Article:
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Merging the Jewish with the Non

I was discussing my son’s Brit Milah (Bris, circumcusion) with my spiritual advisor/mentor.  I was recalling my best friend asking about whether my in-laws, my son’s non-Jewish grandfather, aunts and uncles, would be coming to the ceremony.  She asked whether they understood the importance of the ceremony.  The answers to both questions were “no.” 

Truth be told, I wasn’t sure if I wanted them to come.  I didn’t think they would understand.  I wondered if they considered it mutilation.  I wondered if it would start an argument. 

My husband was changing our son’s diaper one morning when my father-in-law came to visit.  It was probably the first time my father in-law saw a circumcised boy.  He asked in his Italian accent, “Are you sure they didn’t take off too much?”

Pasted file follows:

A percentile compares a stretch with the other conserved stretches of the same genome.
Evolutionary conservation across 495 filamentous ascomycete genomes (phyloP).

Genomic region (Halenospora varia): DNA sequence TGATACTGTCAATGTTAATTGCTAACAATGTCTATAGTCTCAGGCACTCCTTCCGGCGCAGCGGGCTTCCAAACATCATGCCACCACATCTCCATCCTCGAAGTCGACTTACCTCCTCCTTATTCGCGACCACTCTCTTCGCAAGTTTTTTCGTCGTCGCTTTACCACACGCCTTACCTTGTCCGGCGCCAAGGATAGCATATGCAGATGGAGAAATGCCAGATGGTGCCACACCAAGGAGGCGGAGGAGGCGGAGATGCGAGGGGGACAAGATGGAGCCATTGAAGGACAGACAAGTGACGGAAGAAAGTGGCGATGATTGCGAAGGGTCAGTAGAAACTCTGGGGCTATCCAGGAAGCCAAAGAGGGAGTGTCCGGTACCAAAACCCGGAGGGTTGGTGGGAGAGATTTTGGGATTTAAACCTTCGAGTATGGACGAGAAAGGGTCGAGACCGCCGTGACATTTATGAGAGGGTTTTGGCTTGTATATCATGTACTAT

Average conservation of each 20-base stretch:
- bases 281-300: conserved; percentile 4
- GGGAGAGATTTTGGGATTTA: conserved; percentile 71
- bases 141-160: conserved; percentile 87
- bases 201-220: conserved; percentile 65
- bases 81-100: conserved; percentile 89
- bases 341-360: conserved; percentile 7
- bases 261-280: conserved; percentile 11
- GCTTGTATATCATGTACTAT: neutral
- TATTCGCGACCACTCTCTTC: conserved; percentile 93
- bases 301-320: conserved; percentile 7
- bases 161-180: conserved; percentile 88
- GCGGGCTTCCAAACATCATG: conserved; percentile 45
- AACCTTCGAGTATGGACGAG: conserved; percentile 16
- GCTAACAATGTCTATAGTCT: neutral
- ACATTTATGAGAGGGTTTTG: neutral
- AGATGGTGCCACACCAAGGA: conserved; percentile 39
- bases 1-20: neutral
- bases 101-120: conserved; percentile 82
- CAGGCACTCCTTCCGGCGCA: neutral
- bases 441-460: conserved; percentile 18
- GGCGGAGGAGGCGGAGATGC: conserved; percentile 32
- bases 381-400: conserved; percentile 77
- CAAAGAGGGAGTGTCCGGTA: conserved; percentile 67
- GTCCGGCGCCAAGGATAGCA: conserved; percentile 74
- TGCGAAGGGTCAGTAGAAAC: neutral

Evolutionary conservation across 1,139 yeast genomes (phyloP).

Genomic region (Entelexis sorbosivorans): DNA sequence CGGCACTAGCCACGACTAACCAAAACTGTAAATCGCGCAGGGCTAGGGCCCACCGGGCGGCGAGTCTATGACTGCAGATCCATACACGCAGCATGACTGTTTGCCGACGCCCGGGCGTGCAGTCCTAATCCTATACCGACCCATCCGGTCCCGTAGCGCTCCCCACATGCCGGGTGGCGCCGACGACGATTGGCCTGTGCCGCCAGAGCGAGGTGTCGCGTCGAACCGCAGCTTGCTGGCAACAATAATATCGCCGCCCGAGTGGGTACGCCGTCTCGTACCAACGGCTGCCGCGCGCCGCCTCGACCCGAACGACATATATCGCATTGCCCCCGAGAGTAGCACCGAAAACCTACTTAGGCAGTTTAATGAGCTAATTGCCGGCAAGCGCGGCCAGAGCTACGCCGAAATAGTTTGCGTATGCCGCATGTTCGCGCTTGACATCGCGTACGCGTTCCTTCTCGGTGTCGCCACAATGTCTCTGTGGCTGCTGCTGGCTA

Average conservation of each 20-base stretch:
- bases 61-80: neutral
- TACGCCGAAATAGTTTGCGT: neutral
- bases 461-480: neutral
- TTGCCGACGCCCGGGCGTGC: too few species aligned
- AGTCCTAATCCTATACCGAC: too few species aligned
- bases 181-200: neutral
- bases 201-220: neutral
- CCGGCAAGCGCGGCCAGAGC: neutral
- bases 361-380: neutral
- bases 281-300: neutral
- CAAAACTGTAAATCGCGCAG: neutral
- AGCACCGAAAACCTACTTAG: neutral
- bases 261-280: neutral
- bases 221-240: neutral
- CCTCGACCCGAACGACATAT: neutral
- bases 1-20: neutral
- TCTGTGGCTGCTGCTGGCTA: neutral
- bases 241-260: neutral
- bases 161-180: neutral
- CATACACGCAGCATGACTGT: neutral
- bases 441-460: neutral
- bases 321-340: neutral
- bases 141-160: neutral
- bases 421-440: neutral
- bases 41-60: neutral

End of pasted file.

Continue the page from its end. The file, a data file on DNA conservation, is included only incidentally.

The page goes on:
The question seems funny enough, but already it seems obvious: my son doesn’t look normal in his eyes. 

My husband, who isn’t circumcised, defended our son valiantly.  “No Dad, he’s perfect and the circumcision was done properly.” 

Chana-Esther Dayan

Author: Chana-Esther Dayan

Chana-Esther Dayan lives in Ottawa, Canada, with her husband of five years. She is learning to integrate her Jewish faith in her daily living in a mixed marriage. Since there are no real rules, Hannah and her husband are learning as they go.


Chana-Esther Dayan

Chana-Esther Dayan lives in Ottawa, Canada, with her husband of five years. She is learning to integrate her Jewish faith in her daily living in a mixed marriage. Since there are no real rules, Hannah and her husband are learning as they go.